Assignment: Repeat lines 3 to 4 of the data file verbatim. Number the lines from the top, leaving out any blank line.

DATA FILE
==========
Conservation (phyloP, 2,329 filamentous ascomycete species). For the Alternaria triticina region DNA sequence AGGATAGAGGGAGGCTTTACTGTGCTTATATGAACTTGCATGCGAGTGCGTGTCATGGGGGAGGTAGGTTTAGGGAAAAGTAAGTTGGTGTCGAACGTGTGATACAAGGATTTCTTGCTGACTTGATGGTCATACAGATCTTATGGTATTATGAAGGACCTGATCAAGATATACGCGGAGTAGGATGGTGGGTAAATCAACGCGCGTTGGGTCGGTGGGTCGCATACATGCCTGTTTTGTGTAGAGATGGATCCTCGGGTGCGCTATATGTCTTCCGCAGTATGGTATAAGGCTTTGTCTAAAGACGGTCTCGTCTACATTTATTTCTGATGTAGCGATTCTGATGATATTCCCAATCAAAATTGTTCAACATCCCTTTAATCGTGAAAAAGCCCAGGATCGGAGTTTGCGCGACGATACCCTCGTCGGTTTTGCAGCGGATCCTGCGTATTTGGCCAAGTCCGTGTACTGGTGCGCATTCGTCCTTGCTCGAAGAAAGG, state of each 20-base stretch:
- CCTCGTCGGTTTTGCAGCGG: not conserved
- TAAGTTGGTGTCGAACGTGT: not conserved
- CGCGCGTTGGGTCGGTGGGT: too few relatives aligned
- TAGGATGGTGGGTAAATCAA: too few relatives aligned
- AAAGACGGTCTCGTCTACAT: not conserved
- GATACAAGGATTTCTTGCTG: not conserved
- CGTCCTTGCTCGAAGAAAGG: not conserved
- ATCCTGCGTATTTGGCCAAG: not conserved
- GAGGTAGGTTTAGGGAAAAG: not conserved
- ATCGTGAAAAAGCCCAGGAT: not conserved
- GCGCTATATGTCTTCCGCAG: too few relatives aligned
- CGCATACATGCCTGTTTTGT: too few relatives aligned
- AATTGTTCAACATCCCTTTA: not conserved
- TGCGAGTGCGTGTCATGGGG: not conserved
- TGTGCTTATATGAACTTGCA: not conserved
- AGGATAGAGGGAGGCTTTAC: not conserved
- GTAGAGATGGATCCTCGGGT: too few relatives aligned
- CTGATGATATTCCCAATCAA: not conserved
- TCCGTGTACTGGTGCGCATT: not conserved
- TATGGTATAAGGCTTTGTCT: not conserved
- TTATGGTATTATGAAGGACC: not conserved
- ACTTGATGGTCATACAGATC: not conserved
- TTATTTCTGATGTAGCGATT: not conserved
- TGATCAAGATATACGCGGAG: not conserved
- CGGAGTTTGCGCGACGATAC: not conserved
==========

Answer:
- TAAGTTGGTGTCGAACGTGT: not conserved
- CGCGCGTTGGGTCGGTGGGT: too few relatives aligned